Tuesday, January 20, 2009

Wordsmith Wednesday

Ah, the hard knock life of a poet. Elizabeth Alexander - laureate or loser?

Reading over the summaries of yesterday's events, I could not find many favorable reviews regarding Ms. Alexander's poem.

Me? Well, I must be an alto in the Plebian Chorus of Idiots, because I loved it. LOVED IT.

While not even I will argue that The Man is a tough act to follow, I did find the poem's imagery a logical continuation of President Obama's, and altogether timeless & enchanting.

And her delivery? Deliberate and passionate.

Just in case you missed it:

"Praise Song for the Day: A Poem for Barack Obama's Presidential Inauguration"

Praise song for the day.

Each day we go about our business, walking past each other, catching each others' eyes or not, about to speak or speaking. All about us is noise. All about us is noise and bramble, thorn and din, each one of our ancestors on our tongues. Someone is stitching up a hem, darning a hole in a uniform, patching a tire, repairing the things in need of repair.

Someone is trying to make music somewhere with a pair of wooden spoons on an oil drum with cello, boom box, harmonica, voice.

A woman and her son wait for the bus.

A farmer considers the changing sky; A teacher says, "Take out your pencils. Begin."

We encounter each other in words, words spiny or smooth, whispered or declaimed; words to consider, reconsider.

We cross dirt roads and highways that mark the will of someone and then others who said, "I need to see what's on the other side; I know there's something better down the road."

We need to find a place where we are safe; We walk into that which we cannot yet see.

Say it plain, that many have died for this day. Sing the names of the dead who brought us here, who laid the train tracks, raised the bridges, picked the cotton and the lettuce, built brick by brick the glittering edifices they would then keep clean and work inside of.

Praise song for struggle; praise song for the day. Praise song for every hand-lettered sign; The figuring it out at kitchen tables.

Some live by "Love thy neighbor as thy self."

Others by first do no harm, or take no more than you need.

What if the mightiest word is love, love beyond marital, filial, national. Love that casts a widening pool of light. Love with no need to preempt grievance.

In today's sharp sparkle, this winter air, anything can be made, any sentence begun.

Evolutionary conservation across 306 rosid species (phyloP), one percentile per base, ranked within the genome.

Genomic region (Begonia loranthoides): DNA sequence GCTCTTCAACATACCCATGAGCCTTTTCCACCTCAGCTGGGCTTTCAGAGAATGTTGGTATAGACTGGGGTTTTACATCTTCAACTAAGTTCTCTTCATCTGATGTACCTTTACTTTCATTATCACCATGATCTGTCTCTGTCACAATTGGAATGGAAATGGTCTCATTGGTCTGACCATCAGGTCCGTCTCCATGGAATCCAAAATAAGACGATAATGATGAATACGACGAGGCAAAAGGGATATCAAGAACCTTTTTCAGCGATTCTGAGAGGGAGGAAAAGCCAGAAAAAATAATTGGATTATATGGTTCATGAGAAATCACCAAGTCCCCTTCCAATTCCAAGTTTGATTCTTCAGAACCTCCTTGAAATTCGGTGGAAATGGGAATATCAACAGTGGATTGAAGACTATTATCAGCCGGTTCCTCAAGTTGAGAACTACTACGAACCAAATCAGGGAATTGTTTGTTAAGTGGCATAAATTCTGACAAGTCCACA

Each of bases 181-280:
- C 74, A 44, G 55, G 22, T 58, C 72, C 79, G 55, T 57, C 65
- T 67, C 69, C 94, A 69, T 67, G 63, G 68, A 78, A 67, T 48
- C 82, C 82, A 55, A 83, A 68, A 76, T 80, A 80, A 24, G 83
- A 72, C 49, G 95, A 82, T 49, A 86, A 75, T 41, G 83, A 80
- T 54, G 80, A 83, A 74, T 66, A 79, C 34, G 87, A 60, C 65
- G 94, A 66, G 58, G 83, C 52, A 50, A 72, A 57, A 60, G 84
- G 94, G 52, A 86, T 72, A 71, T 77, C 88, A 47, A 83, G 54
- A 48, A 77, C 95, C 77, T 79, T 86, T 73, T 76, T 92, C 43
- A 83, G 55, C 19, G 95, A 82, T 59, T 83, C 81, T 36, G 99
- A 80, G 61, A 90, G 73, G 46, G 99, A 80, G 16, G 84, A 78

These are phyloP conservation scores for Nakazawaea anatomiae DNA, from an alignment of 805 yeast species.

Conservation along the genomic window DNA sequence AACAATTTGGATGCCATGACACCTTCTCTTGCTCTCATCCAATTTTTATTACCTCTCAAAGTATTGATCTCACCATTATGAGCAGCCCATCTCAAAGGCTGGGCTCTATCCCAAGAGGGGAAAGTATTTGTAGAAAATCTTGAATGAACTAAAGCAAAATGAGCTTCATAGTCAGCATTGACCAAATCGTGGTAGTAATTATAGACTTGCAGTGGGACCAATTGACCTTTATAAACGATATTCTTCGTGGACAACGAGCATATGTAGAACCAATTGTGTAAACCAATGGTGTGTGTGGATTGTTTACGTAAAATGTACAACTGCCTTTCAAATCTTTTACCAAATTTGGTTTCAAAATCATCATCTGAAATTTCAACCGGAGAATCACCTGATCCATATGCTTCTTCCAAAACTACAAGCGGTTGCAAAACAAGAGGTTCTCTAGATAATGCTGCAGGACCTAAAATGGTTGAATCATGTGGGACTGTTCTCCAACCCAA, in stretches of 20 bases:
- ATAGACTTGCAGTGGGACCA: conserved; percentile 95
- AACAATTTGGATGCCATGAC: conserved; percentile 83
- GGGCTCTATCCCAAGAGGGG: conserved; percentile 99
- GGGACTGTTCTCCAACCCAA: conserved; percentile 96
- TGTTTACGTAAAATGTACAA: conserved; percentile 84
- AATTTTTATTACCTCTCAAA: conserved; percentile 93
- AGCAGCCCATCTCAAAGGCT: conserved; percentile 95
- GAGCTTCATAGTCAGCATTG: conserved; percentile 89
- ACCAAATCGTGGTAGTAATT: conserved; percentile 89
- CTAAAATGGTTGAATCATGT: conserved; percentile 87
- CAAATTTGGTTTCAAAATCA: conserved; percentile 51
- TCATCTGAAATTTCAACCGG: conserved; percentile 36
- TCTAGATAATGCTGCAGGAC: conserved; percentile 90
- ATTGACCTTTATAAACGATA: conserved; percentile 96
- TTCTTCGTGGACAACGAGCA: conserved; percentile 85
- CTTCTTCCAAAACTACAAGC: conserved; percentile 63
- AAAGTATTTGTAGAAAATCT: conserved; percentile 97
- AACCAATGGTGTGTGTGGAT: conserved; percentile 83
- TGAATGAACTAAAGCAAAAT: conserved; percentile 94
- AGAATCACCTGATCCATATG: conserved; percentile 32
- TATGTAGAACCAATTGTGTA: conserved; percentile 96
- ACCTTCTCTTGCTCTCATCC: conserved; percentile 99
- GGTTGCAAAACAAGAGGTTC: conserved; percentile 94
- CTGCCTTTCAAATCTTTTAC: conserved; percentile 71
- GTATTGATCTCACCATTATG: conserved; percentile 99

On the brink, on the brim, on the cusp -- praise song for walking forward in that light.

9 comments:

Candy said...

i think I was put off by her delivery, which was just so stilted in my ears. It reads beautifully, though, thanks for sharing it.

wrh said...

It's better on the page/screen.

A little.

Mental P Mama said...

I don't think her delivery was all that. Just sayin'.

asthmagirl said...

I was not impressed during delivery. But I thought about it throughout the day. I finally decided that I liked it. Quite a lot actually. But not so much on the delivery.

Baroness von B said...

Countesses Candy, WRH & MPM: Like I said - she was put in an awkward position of following an amazing, charismatic orator.

No one could compare. Besides, she's a poet, for god's sake, not Oprah!
(oops - did that just slip out?)

Countess AG: See above. She probably cobbled this in relative solitude, and ended up reading it live in front of 1.8 million people who were walking back to the subway. Not the usual day in the life.

asthmagirl said...

Gasp! You spoke the name of She Who Will Not Be Named!

imom said...

I love reading it, not so much listening to her recite it... I especially love this line:
We encounter each other in words, words spiny or smooth, whispered or declaimed; words to consider, reconsider.

Thanks for posting it, I didn't pay attention to it originally.

tysdaddy said...

Giving the frigid temps, and a crowd of 15 bazillion people watching, I think she did a fine job. Way better than I could have pulled off . . .

Baroness von B said...

Count TD: Finally, another person in my court!!

Thanks for throwing your hat in the pro-Alexander ring - you are very brave, sir.

 
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